After posting a career year in 2012, the Atlanta Falcons will look to give a contract extension to franchise quarterback Matt Ryan. He’s a very good quarterback, and his best years are still ahead of him. But in this day and age, having a franchise-type quarterback who only has one year left on his current contract isn’t an enviable situation to be in.
The first example of what to look at is Matt Ryan’s first contract. He was taken #3 overall in the 2008 draft, a time before the current salary rules, so the Falcons threw money at him to sign him. Those days are long past for newly drafted players, but for those looking for new contracts, it provides more incentive for getting money. And that’s certainly going to be more than the 6-year, $66 Million contract Ryan got back in 2008.
So where to go from there? We can look at the contract of Drew Brees at the other end of the spectrum. His 5-year $100 Million contract made him the highest paid player in NFL history. It set a precedent for what quarterbacks in the future would shoot for in their future negotiations. I don’t think there’s any doubt that Ryan and his agent, Tom Condon, will shoot for a contract of the magnitude of Brees’. Word is that Joe Flacco is shooting for that type of contract as well, based on his tremendous post-season success. As nice as those contracts are, they set their respective teams back a pretty penny. Brees’ contract sent the Saints from a less than ideal salary-cap situation, to essentially putting them in cap-hell.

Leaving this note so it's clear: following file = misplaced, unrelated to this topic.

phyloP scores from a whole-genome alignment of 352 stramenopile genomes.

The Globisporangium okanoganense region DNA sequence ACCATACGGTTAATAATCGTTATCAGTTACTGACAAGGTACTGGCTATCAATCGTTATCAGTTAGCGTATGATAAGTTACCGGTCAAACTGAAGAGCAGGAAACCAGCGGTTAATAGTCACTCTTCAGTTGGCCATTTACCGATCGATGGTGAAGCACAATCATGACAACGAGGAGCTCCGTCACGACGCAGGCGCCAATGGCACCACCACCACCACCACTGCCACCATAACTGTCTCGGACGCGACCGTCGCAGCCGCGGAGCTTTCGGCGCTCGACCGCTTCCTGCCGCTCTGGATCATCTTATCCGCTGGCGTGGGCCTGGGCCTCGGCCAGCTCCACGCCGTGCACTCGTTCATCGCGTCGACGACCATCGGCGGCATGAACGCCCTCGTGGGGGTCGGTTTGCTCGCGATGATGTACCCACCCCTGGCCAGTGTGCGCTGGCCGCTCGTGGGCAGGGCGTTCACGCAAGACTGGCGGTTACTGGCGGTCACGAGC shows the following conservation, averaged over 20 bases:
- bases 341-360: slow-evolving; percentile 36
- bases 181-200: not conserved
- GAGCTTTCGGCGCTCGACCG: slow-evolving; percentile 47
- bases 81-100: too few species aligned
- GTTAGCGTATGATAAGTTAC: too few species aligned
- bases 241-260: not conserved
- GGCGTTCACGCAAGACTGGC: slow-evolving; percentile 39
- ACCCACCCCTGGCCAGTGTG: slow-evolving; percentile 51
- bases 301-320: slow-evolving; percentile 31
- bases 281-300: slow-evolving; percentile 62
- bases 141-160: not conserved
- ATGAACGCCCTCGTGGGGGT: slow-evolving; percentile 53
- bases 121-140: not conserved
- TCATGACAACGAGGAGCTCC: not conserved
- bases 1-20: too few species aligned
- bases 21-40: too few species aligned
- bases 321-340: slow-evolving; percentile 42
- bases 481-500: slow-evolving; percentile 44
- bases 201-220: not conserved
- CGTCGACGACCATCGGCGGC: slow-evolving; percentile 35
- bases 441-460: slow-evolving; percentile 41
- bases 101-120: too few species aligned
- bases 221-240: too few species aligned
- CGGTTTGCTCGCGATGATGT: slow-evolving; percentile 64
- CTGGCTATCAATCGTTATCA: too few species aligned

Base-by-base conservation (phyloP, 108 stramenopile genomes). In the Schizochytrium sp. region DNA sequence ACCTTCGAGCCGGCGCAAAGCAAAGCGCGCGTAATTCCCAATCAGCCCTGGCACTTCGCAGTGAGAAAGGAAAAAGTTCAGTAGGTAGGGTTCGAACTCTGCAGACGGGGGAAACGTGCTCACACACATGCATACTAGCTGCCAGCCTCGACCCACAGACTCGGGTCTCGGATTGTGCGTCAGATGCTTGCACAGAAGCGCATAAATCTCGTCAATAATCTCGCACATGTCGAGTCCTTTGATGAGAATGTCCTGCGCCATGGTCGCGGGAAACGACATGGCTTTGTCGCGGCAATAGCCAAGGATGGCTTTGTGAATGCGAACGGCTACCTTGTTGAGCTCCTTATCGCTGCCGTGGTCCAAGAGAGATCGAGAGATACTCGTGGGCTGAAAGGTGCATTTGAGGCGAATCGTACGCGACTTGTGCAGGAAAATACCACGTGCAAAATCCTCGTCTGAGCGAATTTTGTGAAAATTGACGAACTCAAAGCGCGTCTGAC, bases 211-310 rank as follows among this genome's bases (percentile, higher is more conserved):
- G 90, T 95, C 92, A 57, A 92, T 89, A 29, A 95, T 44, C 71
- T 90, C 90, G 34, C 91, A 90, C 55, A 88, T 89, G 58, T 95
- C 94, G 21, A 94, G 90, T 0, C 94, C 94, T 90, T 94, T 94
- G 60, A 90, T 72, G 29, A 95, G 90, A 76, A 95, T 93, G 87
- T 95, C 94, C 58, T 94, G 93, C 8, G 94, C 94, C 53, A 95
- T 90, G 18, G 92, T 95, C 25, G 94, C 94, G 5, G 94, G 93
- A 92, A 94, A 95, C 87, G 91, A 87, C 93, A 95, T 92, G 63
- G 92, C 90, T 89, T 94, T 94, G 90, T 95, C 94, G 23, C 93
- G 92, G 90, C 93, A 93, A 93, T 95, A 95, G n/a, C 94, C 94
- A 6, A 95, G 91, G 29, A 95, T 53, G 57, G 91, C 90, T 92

Matt Ryan’s numbers are much better than Flacco’s in the regular season, and with the Falcons victory over the Seahawks, he proved that he can be successful and victorious in the playoffs. That’s no longer in doubt. We could get into all of the semantics surrounding a Matt Ryan vs. Joe Flacco comparison, which Ryan would win in the regular season, and Flacco would for the post-season. But the quest for the first to get that huge contract isn’t really the most important thing. The real comparison is just how much will Ryan make?
I don’t know. I honestly don’t know. If Ryan’s best years are truly ahead of him, the way we all believe, then it may make sense to give him that massive Brees-Style contract. The precedent has been set. But how much should he really make? I’m guessing somewhere close, something like $18 Million per year.
But the most important thing is the Falcons have to be cap-savvy about the thing. They need to not put themselves in a situation where they wouldn’t be able to sign new free-agents, or worse, not re-sign their own free-agents. It’s a delicate situation, but they must handle it properly.
We will see how things pan out. And there may not even be a resolution to all of this until the end of next season, when Ryan’s rookie contract runs its course. I hope the Falcons give Ryan a contract worthy of a franchise player, but they need to handle it carefully so as to not mortgage their future on a single contract. Just ask the Saints.